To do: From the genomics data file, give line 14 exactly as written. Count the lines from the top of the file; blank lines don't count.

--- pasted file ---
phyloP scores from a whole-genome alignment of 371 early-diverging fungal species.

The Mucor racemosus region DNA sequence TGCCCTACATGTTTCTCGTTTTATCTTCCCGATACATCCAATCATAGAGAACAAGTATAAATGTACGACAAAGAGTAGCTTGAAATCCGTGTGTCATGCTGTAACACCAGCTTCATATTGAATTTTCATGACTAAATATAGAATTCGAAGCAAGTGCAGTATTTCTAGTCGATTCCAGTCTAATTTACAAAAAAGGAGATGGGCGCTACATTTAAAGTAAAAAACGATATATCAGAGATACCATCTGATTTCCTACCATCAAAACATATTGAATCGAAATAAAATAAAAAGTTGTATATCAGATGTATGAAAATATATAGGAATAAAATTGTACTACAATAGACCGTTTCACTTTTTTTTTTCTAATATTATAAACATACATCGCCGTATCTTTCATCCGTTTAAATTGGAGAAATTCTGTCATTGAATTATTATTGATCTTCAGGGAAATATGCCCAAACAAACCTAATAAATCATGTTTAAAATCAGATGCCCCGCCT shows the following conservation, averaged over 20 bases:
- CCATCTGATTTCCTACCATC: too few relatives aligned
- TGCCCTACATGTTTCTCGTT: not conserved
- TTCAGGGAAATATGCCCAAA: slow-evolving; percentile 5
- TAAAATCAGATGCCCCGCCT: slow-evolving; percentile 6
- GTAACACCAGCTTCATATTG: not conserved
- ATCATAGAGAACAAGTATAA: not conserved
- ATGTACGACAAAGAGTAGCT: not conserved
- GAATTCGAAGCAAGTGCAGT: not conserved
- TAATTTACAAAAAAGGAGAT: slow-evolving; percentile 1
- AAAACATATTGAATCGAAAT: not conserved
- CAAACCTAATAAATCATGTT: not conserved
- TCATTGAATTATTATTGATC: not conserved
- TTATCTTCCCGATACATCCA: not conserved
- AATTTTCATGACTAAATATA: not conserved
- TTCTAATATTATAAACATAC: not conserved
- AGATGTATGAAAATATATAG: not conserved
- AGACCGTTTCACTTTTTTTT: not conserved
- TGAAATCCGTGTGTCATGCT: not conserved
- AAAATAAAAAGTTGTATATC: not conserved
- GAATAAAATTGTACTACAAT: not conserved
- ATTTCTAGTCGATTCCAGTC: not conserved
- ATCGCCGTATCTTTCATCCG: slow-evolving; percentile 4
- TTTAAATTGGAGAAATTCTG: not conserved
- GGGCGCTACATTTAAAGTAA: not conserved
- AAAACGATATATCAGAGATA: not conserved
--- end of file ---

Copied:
- TCATTGAATTATTATTGATC: not conserved